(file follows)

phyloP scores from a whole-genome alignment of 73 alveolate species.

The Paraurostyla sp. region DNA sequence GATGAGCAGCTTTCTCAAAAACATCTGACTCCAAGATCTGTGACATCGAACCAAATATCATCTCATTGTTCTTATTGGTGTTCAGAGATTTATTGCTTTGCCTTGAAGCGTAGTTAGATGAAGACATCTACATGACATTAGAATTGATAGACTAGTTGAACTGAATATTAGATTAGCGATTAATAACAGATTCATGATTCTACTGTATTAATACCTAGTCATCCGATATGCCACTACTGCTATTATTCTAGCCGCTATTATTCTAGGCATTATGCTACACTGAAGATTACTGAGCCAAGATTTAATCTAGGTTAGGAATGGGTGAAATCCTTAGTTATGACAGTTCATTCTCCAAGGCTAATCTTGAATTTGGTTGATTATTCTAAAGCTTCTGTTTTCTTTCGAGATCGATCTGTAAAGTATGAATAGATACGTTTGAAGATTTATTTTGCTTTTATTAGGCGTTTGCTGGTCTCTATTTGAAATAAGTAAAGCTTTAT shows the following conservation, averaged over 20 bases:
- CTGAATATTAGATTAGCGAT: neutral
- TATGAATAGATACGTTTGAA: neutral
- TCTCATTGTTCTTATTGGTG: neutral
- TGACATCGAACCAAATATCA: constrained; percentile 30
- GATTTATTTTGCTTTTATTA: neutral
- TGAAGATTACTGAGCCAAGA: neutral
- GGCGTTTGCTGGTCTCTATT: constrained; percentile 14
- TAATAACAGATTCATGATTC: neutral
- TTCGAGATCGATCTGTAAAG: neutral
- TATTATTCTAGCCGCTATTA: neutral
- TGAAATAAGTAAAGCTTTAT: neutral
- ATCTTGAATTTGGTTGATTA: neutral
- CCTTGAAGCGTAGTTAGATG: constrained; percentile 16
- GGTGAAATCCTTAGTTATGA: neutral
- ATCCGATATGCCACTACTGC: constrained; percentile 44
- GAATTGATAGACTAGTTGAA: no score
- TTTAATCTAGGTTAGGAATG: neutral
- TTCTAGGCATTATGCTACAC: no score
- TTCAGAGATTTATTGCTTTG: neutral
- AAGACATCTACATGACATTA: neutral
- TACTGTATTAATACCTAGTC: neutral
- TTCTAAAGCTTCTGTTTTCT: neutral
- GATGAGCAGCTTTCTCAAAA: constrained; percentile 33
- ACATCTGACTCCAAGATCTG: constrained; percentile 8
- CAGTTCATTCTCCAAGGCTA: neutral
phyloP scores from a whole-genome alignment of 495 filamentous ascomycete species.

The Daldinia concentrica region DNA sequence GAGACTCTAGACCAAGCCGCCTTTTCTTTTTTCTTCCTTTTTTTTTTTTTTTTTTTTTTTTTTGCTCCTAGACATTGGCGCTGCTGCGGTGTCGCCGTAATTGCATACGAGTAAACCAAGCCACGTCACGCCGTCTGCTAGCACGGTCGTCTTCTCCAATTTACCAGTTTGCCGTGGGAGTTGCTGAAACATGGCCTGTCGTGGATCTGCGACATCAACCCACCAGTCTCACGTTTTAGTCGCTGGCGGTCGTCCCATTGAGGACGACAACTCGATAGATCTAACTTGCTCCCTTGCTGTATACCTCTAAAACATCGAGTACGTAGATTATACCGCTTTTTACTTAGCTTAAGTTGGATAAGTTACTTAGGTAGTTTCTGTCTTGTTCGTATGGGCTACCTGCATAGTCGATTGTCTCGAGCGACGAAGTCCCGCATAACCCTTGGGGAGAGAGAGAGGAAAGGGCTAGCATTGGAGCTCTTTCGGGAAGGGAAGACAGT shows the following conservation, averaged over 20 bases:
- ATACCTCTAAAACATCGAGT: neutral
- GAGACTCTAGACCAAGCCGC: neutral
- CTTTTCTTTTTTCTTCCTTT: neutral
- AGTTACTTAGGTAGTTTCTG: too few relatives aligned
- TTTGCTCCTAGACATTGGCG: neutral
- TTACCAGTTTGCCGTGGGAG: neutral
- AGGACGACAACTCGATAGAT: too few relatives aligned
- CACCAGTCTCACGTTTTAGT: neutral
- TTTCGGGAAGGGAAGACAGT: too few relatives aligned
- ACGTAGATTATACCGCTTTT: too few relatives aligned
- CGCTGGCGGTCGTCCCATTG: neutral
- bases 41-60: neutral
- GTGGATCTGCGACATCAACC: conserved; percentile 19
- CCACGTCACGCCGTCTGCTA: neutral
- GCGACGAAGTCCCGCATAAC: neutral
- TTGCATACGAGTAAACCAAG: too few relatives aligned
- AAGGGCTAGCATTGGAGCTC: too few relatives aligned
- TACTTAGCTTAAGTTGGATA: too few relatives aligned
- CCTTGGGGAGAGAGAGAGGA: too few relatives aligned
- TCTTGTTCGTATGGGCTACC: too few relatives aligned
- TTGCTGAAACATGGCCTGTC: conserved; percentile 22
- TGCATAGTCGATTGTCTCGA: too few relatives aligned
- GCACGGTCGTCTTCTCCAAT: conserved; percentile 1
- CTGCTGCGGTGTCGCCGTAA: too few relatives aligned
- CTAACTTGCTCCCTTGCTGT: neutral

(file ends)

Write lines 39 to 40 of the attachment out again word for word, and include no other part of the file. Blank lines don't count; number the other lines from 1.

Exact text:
- ACGTAGATTATACCGCTTTT: too few relatives aligned
- CGCTGGCGGTCGTCCCATTG: neutral